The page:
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Kalgan Hall (Upper)

Author

City of Albany

Place Number

00088
There no heritage location found in the Google fusion table.

Location

James St Kalgan

Location Details

approx 12 km North East of Albany on Hassell Highway, where Chelgiup Creek joins the Kalgan River (at the Upper Kalgan Bridge). MI States: Wheeldon Road

Local Government

Albany

Region

Great Southern

Construction Date

Constructed from 1912

Demolition Year

N/A

Statutory Heritage Listings

Type Status Date Documents More information
(no listings)

Heritage Council Decisions and Deliberations

Type Status Date Documents
(no listings)

Other Heritage Listings and Surveys

Type Status Date Grading/Management More information
Category Description
Municipal Inventory Adopted 30 Jun 2001 Category B

Category B

• Requires a high level of protection. • Provide maximum encouragement to the owner under the City of Albany Town Planning Scheme to conserve the significance of the place. • A more detailed Heritage Assessment/Impact Statement to be undertaken before approval given for any major redevelopment. • Incentives to promote heritage conservation should be considered.

Local Heritage Survey Adopted 27 Oct 2020 Some/moderate

Some/moderate

Contributes to the heritage of the locality.

Statement of Significance

[Taken from Conservation Plan, Howard and Heaver Architects, 2007 – pre 2014 works]
Kalgan Hall (upper), a single storey corrugated iron building with a gabled corrugated iron roof and skillion additions in the vernacular style, has cultural heritage significance for the following reasons:
The place is a rare surviving example in Western Australia of a corrugated iron, timber lined hall, and retention of the place of some of its original timber furnishings made by the local settlers is rare.
The place is believed to have accommodated a school for a longer period than any other community hall in Western Australia.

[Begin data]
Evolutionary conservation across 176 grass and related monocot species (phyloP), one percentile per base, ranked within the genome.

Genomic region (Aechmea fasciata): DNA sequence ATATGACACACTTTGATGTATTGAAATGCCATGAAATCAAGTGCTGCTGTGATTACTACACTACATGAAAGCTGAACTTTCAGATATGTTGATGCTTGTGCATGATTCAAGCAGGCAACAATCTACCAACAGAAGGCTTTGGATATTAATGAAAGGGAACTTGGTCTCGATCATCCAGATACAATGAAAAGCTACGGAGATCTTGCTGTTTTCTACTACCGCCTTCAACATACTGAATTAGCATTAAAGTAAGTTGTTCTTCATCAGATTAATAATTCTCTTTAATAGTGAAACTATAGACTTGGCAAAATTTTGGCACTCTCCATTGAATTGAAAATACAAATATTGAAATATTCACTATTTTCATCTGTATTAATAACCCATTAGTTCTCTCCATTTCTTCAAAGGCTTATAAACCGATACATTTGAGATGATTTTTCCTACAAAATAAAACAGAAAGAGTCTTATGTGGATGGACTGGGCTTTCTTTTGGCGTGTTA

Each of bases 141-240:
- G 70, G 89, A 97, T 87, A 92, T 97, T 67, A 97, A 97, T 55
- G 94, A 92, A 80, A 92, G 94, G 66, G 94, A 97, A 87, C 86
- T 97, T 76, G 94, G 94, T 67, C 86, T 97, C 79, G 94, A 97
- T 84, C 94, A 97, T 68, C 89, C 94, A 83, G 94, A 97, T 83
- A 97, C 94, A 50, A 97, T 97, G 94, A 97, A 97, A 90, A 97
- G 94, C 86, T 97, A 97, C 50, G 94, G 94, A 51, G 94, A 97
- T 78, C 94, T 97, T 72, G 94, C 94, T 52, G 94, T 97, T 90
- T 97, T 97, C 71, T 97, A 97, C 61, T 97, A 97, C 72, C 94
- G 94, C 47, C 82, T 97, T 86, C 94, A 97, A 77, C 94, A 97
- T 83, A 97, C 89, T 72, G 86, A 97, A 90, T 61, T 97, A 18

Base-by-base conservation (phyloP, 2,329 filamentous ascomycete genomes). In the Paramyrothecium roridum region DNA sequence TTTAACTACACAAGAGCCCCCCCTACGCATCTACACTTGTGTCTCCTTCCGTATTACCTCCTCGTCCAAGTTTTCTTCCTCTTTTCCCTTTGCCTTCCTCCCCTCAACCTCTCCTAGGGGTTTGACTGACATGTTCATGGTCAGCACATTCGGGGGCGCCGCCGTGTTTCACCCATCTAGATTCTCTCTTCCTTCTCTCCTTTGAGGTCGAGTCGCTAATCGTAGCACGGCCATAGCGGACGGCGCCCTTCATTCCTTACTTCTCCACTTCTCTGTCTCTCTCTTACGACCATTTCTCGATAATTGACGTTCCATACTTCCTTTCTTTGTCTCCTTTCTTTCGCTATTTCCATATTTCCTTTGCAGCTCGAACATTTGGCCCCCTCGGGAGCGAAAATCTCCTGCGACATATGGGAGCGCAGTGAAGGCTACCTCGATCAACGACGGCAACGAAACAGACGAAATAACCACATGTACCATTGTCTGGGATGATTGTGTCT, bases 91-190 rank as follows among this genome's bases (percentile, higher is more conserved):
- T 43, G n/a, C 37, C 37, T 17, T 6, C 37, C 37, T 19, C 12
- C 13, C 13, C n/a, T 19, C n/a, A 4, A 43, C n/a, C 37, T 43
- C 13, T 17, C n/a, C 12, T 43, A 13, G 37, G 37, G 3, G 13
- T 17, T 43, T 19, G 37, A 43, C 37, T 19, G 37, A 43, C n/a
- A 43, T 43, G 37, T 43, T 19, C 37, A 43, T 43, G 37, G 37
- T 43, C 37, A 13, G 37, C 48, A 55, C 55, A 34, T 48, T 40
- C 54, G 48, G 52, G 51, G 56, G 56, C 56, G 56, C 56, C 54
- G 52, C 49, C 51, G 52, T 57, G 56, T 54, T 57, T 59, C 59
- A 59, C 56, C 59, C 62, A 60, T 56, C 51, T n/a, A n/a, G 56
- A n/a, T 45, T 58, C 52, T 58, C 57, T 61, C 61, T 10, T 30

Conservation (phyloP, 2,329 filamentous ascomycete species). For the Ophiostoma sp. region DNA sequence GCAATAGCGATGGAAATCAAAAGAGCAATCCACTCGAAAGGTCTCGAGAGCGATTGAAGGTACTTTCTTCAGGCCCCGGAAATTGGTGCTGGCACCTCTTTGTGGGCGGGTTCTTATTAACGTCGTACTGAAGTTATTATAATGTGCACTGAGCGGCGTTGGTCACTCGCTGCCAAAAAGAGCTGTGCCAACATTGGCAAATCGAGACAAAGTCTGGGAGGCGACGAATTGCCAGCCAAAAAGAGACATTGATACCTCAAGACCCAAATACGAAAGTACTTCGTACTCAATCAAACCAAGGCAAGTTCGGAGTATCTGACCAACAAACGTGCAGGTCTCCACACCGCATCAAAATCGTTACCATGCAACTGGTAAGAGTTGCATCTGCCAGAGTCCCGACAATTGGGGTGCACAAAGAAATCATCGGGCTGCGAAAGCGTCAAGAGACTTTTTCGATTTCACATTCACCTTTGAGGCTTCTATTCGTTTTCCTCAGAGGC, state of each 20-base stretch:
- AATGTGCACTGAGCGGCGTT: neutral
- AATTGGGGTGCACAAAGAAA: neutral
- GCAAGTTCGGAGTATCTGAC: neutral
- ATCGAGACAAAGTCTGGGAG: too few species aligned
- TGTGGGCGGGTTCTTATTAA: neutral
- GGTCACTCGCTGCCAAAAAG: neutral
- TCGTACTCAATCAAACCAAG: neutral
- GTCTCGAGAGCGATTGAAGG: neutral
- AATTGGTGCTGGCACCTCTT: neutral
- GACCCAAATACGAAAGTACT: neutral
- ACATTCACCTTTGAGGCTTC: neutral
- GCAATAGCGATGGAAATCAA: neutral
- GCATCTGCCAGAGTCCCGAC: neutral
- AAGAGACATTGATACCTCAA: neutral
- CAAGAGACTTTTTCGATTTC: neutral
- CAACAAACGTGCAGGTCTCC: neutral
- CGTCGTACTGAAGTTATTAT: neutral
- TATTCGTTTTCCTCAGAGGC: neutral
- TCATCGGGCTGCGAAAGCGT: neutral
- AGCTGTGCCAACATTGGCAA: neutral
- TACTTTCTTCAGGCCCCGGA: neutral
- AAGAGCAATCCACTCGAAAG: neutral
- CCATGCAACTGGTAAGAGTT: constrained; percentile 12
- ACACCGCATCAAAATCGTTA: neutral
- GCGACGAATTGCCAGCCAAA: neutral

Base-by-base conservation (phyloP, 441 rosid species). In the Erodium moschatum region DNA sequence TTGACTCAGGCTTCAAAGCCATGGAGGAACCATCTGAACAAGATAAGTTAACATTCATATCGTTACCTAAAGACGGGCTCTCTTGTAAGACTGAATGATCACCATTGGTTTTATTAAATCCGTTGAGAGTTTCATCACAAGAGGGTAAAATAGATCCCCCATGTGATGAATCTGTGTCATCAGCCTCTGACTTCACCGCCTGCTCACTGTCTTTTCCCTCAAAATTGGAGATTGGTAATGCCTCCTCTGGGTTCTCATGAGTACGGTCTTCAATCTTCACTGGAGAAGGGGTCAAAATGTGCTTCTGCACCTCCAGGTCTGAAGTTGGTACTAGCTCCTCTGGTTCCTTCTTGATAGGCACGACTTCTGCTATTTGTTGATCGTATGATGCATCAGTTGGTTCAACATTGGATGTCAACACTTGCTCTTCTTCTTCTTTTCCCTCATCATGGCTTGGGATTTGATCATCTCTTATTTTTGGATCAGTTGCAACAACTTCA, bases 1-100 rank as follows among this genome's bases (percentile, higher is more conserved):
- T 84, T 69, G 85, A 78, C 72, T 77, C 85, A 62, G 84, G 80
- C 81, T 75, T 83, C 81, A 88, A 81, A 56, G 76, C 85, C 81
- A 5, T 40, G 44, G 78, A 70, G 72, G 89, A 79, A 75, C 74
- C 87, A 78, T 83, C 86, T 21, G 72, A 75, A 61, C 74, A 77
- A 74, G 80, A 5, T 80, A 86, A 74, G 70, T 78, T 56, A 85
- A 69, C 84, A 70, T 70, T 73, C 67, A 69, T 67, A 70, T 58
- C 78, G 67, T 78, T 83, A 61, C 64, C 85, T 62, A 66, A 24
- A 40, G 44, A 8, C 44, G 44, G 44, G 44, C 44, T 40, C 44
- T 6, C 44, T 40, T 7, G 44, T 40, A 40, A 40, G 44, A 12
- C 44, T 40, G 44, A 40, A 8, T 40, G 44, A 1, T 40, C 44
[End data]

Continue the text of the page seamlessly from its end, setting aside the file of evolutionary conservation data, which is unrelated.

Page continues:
The place is believed to be a rare example of a hall remaining in use by the Association that built it in the pre-World War I period and continuing under their control into the twenty-first century.
The place is significant as a corrugated iron and timber hall, erected with a Grant in Aid in 1912, to provide a school and hall for the expanding community at Kalgan, used for Methodist church services from an early period, and later extended to provide a larger hall and improved facilities, which has been the community’s focal meeting place for more than 90 years.
The place is a good example of a simple vernacular style corrugated iron clad Federation period building with classically proportioned Georgian sash windows. The austerity of the original structure is softened by the early asymmetrical skillion accretions on the east and south walls that endow the building with a more organic aesthetic.
The place is a good representative example of a small vernacular style community hall in a regional area. It illustrates the lifestyle and strong sense of community spirit in isolated regional areas of Western Australia. It demonstrates the ability for self-help and improvisation to develop both physical and social infrastructure to build communities.
The place is a landmark in Kalgan. The dense and mature native vegetation on the perimeters of the site, including a number of mature Marri trees, creates a striking backdrop for the corrugated iron hall. The nearby Kalgan River with its granite waterfalls and pools and tall timber bridge, provide a wider setting of remarkable natural beauty.
Tthe pre-World War I, PWD, timber, earth closet building at the place is rare.